Former nuclear power industry executive and chief engineer of energy consulting company Fairewinds Associates told CNN earlier this week that residents of Seattle, Washington, are breathing ten “hot particles” per day of Fukushima radiation.
Hot particles are small, highly radioactive, and contain large amounts of radionuclides. They present significant health hazard when they enter the human body and are several orders of magnitude more dangerous than the same amount of radiation emitted from a large source over the whole body because if ingested or inhaled, they do damage to cells at close proximity, according to the Journal of Radiological Protection.
Radiation Protection Dosimetry, an Oxford Journal, notes that at intermediate distances the probability of lung cancer from so-called hot particles is high. “Ru hot particles might, indeed, exceed that from all other exposure pathways of the Chernobyl fall-out,” the journal wrote in 1988.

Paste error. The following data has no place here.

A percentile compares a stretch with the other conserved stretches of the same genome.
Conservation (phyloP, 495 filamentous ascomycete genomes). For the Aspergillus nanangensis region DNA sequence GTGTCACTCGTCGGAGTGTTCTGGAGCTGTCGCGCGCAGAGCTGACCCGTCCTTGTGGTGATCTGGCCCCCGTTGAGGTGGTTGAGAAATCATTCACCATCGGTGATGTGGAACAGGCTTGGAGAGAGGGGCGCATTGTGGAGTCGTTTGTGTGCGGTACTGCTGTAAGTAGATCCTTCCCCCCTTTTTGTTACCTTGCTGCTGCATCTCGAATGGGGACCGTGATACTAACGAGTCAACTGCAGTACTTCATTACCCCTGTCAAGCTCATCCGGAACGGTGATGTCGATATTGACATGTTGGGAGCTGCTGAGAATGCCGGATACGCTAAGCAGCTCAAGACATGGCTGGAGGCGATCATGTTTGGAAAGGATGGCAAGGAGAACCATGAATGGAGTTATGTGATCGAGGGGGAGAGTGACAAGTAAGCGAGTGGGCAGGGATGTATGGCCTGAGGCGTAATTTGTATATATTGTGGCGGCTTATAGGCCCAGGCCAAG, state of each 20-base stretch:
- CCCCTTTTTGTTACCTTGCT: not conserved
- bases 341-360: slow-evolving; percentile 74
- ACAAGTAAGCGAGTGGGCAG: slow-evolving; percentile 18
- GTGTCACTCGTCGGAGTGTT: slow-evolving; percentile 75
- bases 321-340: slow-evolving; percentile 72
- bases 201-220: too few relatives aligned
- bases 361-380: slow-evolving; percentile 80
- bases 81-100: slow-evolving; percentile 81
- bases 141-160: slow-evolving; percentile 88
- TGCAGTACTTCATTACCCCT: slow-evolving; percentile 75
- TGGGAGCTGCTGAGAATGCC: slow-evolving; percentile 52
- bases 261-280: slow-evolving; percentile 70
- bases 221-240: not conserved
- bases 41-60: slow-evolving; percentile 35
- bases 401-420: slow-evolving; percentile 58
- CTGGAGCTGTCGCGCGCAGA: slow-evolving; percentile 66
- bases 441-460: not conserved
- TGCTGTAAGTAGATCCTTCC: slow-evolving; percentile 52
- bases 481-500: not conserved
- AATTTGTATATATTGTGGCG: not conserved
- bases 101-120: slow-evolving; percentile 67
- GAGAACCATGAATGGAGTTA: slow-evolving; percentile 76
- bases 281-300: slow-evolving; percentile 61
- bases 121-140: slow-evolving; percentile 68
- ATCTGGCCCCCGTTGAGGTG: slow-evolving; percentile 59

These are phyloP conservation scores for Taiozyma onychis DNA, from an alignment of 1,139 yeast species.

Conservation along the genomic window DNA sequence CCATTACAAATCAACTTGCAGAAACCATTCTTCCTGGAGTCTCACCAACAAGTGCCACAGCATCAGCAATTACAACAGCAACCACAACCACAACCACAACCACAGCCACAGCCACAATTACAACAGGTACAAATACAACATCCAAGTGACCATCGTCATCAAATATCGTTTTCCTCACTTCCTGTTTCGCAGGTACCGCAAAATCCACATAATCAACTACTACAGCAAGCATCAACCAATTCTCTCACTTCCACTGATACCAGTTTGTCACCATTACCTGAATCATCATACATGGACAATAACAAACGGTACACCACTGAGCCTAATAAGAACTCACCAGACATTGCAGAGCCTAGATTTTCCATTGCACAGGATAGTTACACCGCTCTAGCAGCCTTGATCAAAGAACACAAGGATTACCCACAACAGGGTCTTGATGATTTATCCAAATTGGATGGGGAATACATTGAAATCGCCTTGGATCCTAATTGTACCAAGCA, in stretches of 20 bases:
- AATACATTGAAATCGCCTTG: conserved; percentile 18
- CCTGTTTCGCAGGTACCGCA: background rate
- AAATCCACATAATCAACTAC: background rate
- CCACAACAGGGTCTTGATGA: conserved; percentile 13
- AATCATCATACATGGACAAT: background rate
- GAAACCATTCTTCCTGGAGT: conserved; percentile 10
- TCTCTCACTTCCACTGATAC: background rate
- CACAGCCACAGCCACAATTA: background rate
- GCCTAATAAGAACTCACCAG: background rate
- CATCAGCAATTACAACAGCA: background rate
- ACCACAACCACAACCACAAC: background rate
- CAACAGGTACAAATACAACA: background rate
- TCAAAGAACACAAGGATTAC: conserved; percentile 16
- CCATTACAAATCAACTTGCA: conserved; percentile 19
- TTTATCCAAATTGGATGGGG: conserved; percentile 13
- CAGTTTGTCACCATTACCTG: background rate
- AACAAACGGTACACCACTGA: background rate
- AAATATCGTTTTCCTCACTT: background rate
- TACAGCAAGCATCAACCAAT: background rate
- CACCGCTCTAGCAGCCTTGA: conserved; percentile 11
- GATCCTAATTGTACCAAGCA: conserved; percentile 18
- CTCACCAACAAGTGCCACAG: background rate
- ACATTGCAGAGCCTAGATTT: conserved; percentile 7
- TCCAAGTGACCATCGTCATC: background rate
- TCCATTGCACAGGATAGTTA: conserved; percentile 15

In addition to radiation in the atmosphere, the deadly substance is now working its way into the food chain.
Gunderson warns that by 2013 radiation will bio accumulate in top of the food chain animals like tuna and salmon.
“I am concerned that the FDA is not monitoring fish entering the United States because sooner or later a tuna is going to set off a radiation alarm at some part and people are going to think it’s a dirty bomb or something like that,” he said recently. “So that’s not here yet because the tuna haven’t migrated across the Pacific. But I am thinking by 2013 we might see contamination of the water and of the top of the food chain fishes on the West Coast.”
TEPCO and the Japanese government are responsible for this catastrophe. In the U.S., the government and the corporate media are responsible for downplaying the significance of the Fukushima event.
Early on, we said it would be worse than Chernobyl while the corporate media protected the nuclear industry and said the massive amounts of radiation escaping the crippled nuclear plant did not pose a threat to Americans.